Battle with Starbucks sours Luckin’s results
Chinese coffee seller has gone toe-to-toe with US rival and is offering cut-price alternatives
BEIJING — Luckin Coffee posted a bigger-than-expected quarterly loss in its first results as a public company, hurt by soaring costs as it opened stores at a rapid clip and invested aggressively to take on Starbucks.
Luckin's US-listed shares, which have gained about 44% from its May initial public offering (IPO) price, fell 6.5% to $22.95 in pre-market trading on Wednesday.
Luckin has gone toe-to-toe with Starbucks in China since it opened its doors early last year, and the results highlight the Chinese company's high cash-burn rate as it offers cut-price alternatives.
Luckin's operating expenses surged more than three times in the June quarter, as it opened 593 new stores taking its total to 2,963, about 1,000 fewer than Starbucks.
On an adjusted basis, Luckin lost 48 cents per share. Analysts expected a loss of 43 cents, according to IBES data from Refinitiv.
"(While) Luckin probably has done slightly better in the most recent quarter in terms of acquiring and keeping customers, the company is still having to work on aggressive recruiting of customers, which hurts the bottom line," Ben Cavender, Shanghai-based principal at China Market Research Group, said before the results were released.
Luckin has also expanded beyond coffee, allowing customers to buy food and other beverages via its app.
Last month it signed a preliminary deal to set up a joint venture with Kuwait's Americana Group to launch a coffee business in the Greater Middle East region and India.
Luckin's breakneck expansion is in stark contrast to Starbucks, which opened its first store in China in 1999 and has spent two decades reaching its current store count.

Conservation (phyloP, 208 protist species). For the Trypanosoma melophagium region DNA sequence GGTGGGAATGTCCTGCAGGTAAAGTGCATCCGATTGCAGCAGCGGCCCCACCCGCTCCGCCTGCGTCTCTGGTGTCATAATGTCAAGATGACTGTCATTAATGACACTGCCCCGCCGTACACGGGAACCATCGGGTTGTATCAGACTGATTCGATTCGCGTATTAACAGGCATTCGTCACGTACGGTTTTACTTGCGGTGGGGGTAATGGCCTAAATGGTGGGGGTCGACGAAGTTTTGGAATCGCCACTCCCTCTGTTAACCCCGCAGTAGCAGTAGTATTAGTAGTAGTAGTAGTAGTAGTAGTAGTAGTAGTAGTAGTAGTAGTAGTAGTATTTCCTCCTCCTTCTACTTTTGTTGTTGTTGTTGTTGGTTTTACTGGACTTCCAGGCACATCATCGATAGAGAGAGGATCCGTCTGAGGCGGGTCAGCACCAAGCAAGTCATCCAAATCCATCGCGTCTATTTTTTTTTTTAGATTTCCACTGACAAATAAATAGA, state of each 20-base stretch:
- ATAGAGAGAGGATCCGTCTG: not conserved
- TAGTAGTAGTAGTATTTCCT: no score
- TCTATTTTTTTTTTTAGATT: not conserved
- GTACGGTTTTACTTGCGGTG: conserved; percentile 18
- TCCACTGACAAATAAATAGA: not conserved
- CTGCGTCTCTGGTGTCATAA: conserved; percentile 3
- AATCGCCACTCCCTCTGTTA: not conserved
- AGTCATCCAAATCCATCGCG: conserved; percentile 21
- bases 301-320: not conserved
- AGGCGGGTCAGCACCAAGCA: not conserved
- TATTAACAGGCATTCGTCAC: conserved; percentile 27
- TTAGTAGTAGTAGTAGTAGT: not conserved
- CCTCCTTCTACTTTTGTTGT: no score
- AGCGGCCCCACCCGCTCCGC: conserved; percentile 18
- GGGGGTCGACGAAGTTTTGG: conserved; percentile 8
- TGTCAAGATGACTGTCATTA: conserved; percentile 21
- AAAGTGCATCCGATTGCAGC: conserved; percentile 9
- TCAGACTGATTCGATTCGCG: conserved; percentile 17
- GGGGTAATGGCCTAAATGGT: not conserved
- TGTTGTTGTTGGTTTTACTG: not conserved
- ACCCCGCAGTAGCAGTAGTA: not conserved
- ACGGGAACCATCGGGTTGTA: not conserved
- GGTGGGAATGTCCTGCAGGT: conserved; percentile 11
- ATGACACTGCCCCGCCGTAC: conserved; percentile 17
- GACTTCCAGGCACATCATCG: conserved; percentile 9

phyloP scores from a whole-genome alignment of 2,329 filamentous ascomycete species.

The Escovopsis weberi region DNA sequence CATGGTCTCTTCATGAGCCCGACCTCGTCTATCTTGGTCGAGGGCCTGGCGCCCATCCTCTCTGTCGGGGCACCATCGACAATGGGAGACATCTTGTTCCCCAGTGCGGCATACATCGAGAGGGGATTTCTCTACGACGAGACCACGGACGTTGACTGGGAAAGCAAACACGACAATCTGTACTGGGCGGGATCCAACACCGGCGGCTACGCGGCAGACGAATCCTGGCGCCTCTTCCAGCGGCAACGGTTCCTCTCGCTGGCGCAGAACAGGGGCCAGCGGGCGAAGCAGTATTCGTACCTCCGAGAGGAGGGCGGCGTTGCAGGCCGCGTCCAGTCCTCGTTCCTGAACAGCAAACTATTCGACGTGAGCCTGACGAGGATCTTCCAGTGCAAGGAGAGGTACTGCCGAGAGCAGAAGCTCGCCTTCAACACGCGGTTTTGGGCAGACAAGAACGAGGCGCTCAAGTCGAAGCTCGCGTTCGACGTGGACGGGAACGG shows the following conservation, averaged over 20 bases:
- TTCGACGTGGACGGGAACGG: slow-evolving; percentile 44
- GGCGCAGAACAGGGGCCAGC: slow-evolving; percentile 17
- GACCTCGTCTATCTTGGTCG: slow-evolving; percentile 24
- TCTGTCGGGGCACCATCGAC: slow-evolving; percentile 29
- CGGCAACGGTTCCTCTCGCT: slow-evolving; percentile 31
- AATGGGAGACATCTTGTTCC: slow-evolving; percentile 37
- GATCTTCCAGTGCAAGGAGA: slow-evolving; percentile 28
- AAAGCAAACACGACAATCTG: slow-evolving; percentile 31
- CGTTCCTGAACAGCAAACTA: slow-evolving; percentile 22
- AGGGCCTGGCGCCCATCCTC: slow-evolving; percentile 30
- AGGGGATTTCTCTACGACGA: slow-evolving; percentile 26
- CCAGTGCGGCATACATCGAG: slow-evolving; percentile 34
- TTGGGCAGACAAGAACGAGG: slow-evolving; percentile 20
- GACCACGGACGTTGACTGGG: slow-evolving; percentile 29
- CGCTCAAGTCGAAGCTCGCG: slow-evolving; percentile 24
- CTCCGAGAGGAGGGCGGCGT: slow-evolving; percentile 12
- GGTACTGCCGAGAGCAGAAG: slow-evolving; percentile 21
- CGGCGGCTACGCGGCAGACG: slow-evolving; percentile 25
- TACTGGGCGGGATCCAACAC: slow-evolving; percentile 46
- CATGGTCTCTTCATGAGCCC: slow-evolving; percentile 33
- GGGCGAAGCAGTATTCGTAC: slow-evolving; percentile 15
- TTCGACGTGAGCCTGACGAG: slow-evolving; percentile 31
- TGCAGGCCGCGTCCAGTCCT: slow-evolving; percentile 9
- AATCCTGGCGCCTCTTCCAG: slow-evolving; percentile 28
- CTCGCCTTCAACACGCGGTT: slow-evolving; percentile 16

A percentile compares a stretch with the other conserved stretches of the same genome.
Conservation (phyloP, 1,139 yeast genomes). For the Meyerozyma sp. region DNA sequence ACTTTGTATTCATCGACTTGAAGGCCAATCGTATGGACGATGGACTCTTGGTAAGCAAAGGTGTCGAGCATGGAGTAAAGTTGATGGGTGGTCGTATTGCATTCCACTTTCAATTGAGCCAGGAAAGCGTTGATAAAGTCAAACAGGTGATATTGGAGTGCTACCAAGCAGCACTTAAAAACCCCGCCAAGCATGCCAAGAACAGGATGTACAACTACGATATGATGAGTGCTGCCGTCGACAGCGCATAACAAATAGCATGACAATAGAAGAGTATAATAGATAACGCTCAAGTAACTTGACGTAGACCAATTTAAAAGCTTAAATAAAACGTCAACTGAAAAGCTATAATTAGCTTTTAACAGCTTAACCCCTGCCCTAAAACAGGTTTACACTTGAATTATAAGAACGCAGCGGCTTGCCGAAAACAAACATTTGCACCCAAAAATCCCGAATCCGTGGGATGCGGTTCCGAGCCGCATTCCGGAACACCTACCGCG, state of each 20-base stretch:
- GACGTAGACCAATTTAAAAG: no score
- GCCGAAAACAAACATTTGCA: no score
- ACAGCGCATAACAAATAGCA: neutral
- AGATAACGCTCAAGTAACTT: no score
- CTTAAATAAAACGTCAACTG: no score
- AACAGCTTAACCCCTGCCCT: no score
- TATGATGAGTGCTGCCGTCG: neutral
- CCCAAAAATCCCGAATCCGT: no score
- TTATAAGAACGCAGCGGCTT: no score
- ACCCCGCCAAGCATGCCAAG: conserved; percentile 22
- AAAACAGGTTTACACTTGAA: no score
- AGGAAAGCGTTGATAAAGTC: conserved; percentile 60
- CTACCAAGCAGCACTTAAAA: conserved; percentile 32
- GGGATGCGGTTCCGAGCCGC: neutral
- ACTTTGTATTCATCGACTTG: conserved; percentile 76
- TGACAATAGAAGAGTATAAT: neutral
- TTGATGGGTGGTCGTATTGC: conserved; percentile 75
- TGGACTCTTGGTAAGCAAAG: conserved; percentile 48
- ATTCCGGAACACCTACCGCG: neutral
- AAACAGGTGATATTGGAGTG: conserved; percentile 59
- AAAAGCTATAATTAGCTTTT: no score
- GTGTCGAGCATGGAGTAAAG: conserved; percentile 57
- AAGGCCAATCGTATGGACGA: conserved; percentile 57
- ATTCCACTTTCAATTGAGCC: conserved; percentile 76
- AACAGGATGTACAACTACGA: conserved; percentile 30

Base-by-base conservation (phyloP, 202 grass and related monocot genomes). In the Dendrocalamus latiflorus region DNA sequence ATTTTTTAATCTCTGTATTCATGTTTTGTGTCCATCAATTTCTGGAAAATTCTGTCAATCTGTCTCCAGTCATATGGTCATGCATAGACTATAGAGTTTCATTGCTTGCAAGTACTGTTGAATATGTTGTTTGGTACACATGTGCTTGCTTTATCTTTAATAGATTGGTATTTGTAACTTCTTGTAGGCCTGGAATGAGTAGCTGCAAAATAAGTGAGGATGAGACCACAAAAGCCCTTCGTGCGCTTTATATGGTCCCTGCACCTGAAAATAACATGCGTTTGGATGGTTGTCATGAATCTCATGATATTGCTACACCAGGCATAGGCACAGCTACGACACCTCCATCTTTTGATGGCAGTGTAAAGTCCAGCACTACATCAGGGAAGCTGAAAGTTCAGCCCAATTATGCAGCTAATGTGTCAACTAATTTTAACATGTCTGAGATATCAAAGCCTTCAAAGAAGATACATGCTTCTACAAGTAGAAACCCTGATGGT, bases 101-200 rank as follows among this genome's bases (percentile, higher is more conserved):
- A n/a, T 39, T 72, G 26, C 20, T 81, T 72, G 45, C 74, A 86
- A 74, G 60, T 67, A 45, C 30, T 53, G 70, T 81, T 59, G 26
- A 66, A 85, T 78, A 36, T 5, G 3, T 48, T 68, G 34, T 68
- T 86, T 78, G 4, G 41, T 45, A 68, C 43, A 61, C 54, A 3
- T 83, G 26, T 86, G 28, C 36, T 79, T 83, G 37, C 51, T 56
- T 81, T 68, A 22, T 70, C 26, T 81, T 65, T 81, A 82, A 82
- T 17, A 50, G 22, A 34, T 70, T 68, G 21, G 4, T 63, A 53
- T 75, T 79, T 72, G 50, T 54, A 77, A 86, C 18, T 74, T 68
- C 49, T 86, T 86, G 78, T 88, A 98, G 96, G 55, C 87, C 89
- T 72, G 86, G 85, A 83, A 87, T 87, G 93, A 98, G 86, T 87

The US chain, responsible for the rise of coffee drinkers in largely tea-drinking China, has witnessed a sharp rise in competition over the last two years and Luckin stands out as its most aggressive rival.
Starbucks has countered with a coffee-delivery partnership with Alibaba and last month opened its first express retail store, with a barista at the concierge counter to help customers with ordering and pickup, in a direct challenge to Luckin's pickup-store format.
Analysts reckon both coffee companies will soon see more competition from smaller rivals.
"At home Luckin is facing increasing competition both from quick service restaurant brands like KFC that are placing greater emphasis on coffee, as well as smaller chains like Manner Coffee that are using somewhat similar business models to interact with the consumer," said Cavender.
Luckin's total net revenue surged more than seven-fold to 909.1 million yuan in the June quarter.
For the current third quarter, it expects revenue between 1.35 billion yuan ($192.4m) and 1.45 billion yuan. Analysts were expecting revenue of $229.4m.